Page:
“The retained process is more rigorous,” said Barry Bregman, financial services partner at New York-based CTPartners, a major nationwide executive search firm that does retained searches. “That’s really what the client is paying for: greater rigor, due diligence, review, and analysis of the market and the individuals in it.”
Not necessarily so, according to Don Patrick, owner of the Norcross, Ga., franchise of international search firm Sanford Rose Associates, who does both contingency and retained searches. “What I do on contingency is not really any different from retained,” he told CFO.com. “It’s just depends on which pricing model the client prefers.”
Retained searches appear to be more rigorous because they are slower, Patrick suggested, because the hiring managers for high-level positions are usually top executives such as chairmen and CEOs. “When you’re dealing with senior management, you’re often dealing with egos and power plays,” he said. “That slows things down.”
Related to the topic of thoroughness of search is perhaps the biggest bone of contention, which involves, well, spaghetti. As in: many contingency firms “just throw a lot of spaghetti at the wall to see what sticks,” Lorraine Hack, a partner in the financial-officer practice at Heidrick & Struggles, told CFO.com in January.
The implication is that instead of doing a disciplined search for the right person to fill a job, such firms flood their clients with choices, delivering as many candidates as they can find who could possibly be a fit, as well as sending a résumé to many different potential employers. “From a candidate’s perspective, there’s a trade-off between your résumé being distributed on a controlled basis vs. a high-volume basis,” said Bregman.
Both Patrick and Gimbel agreed that that happens, but said only disreputable firms do it. “I can’t speak for anybody else,” Patrick said, “but if you send a résumé to me, it never sees the light of day” unless the candidate grants permission. He added that the idea of contingency recruiting firms providing clients with candidates who are ill-suited to job openings is illogical: “When a client calls and says ‘Don, I need this,’ I find exactly that. Otherwise, I won’t get paid, and they won’t call back.”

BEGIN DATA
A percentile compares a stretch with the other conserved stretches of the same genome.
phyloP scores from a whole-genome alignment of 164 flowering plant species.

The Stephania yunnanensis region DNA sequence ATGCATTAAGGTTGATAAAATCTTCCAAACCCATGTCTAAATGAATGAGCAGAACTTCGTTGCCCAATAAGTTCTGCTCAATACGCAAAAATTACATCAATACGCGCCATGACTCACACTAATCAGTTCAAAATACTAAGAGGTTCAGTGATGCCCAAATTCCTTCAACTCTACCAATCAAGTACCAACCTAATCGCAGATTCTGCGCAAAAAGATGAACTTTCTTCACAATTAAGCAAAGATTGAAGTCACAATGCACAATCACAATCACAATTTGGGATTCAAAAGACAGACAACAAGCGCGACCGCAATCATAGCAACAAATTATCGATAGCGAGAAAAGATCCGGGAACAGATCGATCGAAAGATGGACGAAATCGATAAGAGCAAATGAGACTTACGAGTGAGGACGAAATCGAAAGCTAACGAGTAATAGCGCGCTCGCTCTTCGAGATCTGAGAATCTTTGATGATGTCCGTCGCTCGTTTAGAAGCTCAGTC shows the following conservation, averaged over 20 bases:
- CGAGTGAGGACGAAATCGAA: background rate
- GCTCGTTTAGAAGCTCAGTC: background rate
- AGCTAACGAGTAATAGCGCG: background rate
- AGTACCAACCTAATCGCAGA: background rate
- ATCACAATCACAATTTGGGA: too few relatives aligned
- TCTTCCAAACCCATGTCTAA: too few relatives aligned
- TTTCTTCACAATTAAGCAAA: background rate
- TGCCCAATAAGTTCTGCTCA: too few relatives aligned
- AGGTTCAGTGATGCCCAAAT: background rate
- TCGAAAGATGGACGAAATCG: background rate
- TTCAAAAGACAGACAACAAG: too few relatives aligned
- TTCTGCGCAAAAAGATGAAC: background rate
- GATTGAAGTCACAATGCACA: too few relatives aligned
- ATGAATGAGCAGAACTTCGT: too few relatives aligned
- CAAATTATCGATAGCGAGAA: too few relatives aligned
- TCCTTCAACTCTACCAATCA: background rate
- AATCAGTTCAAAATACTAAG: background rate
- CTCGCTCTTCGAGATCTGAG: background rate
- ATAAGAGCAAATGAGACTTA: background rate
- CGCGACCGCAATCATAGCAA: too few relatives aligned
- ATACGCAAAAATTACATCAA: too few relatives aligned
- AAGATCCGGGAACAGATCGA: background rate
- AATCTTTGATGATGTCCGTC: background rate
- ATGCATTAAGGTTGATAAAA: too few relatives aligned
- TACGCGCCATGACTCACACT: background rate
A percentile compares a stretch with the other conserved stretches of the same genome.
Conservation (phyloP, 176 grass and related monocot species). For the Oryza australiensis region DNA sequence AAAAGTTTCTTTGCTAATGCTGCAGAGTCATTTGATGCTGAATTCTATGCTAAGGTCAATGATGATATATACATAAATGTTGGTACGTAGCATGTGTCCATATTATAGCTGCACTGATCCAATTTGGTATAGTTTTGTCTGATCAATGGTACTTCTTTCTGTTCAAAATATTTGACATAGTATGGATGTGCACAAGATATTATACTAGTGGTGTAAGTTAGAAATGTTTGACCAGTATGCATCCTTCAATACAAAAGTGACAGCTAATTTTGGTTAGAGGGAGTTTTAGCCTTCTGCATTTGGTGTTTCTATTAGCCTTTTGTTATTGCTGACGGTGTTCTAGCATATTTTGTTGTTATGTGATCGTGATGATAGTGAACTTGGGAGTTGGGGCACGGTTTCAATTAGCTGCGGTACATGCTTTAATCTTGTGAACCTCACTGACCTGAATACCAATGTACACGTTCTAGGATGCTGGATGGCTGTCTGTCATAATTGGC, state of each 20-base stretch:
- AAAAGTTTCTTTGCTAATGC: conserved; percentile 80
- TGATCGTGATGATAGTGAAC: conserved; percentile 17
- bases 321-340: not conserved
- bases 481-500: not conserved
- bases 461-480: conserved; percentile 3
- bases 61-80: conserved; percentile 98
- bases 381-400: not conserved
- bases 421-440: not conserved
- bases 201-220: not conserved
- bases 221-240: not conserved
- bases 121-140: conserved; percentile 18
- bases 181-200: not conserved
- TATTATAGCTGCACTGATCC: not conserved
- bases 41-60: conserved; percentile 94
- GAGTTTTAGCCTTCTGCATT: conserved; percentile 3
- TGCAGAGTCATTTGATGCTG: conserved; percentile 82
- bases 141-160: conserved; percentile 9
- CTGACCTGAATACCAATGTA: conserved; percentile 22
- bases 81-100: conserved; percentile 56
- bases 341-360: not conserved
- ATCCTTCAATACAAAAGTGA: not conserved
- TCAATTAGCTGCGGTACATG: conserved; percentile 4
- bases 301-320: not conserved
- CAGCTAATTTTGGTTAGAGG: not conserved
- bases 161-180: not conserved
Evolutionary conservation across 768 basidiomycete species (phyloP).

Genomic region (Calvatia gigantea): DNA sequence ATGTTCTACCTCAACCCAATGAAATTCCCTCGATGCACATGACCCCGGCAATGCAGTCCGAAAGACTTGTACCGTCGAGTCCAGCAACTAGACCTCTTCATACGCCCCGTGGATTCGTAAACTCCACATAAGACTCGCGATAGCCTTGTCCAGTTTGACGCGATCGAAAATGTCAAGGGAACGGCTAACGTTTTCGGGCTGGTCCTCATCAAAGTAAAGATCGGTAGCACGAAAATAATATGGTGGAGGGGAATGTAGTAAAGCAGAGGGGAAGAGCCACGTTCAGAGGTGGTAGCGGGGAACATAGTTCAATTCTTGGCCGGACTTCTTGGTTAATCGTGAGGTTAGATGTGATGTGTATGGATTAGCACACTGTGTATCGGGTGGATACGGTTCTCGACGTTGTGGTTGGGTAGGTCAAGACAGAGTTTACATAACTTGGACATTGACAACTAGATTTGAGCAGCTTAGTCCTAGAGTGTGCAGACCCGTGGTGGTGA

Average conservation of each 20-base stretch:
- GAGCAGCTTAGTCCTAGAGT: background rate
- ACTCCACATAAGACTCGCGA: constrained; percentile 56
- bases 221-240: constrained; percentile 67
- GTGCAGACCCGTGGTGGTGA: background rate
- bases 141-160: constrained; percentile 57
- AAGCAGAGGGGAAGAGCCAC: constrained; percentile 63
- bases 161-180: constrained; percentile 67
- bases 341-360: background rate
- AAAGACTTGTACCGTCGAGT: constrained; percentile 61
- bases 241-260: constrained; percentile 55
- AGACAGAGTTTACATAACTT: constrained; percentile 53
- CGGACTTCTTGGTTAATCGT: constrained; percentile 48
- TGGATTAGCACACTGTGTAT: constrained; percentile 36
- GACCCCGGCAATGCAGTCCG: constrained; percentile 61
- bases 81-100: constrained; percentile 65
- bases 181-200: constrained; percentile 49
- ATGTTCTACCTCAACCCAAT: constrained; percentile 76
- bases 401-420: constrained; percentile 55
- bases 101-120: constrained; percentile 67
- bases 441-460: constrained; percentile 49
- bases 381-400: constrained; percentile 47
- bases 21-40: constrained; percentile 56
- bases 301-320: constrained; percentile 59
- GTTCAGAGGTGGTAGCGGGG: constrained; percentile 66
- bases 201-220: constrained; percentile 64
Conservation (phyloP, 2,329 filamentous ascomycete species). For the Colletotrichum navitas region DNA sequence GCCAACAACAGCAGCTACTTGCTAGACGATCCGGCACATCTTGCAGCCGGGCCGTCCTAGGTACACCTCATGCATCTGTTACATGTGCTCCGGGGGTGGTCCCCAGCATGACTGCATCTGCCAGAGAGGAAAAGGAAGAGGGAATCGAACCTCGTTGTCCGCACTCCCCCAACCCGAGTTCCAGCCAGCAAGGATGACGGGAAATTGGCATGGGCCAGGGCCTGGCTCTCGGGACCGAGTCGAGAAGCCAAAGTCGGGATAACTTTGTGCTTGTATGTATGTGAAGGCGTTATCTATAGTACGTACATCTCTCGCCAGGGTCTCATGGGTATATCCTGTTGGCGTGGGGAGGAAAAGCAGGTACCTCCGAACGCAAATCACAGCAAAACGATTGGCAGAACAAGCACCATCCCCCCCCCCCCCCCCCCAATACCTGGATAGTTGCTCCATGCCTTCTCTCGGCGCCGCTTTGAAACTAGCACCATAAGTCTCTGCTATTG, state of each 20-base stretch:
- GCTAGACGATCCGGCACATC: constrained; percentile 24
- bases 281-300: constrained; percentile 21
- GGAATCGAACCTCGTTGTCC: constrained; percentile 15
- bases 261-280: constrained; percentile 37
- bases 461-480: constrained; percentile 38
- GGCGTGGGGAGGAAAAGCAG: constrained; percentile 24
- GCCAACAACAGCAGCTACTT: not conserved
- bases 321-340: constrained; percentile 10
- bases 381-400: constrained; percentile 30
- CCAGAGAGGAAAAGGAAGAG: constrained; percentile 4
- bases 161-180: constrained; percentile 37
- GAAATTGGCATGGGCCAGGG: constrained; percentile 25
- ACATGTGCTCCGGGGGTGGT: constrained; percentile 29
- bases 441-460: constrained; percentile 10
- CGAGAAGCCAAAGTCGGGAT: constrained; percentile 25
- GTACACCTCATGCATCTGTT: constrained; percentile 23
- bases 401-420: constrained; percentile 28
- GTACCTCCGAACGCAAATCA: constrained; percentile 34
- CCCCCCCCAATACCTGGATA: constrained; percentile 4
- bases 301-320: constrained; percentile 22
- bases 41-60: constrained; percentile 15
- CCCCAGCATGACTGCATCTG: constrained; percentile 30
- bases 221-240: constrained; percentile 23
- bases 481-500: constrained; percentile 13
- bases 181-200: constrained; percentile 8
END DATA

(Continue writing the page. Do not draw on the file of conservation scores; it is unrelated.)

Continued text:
In fact, according to Gimbel, an aggressive job hunter — one who wants his or her résumé to be widely distributed — has more to gain by calling a contingency firm than a retained firm. “With most retained firms, if they don’t find you, they don’t find much value in you, because they’re just working on the searches they have going at that moment,” he said. “Contingency firms can be more aggressive in looking for you because they can get paid by anybody with a job opening.” This, though, will be less effective when seeking a high-level position such as CFO, because few of those are available and most are placed with retained firms on an exclusive basis.
Back and Forth
If contingency firms have a defense reflex, it’s understandable. Dowd told CFO.com, “One of the things you learn to do in the retained community from a marketing standpoint is look down your nose at the theoretically dirty world of contingency recruiting. What we do is on par with a Booz Allen or a McKinsey or a Deloitte.” He added, more gently, that “actually, both are professional services. One is not dirty, it’s just different.”
But Patrick acknowledged that some contingency recruiters might fit the “dirty world” view. While most are very professional, he said, including some who work out of their homes, “there are also some who are just out there trolling the Internet for companies that are hiring, and trying to find a place for a hot candidate so they can make a fee,” he said. “That’s unfortunately the image that contingency has.”
Some contingency recruiters, such as Paul Salim of Workway, take it personally. With a “small majority” of retained firms, he said, there’s “a bit of arrogance. They think they’ve achieved this excellence that contingent recruiters haven’t, which I feel is not the case.”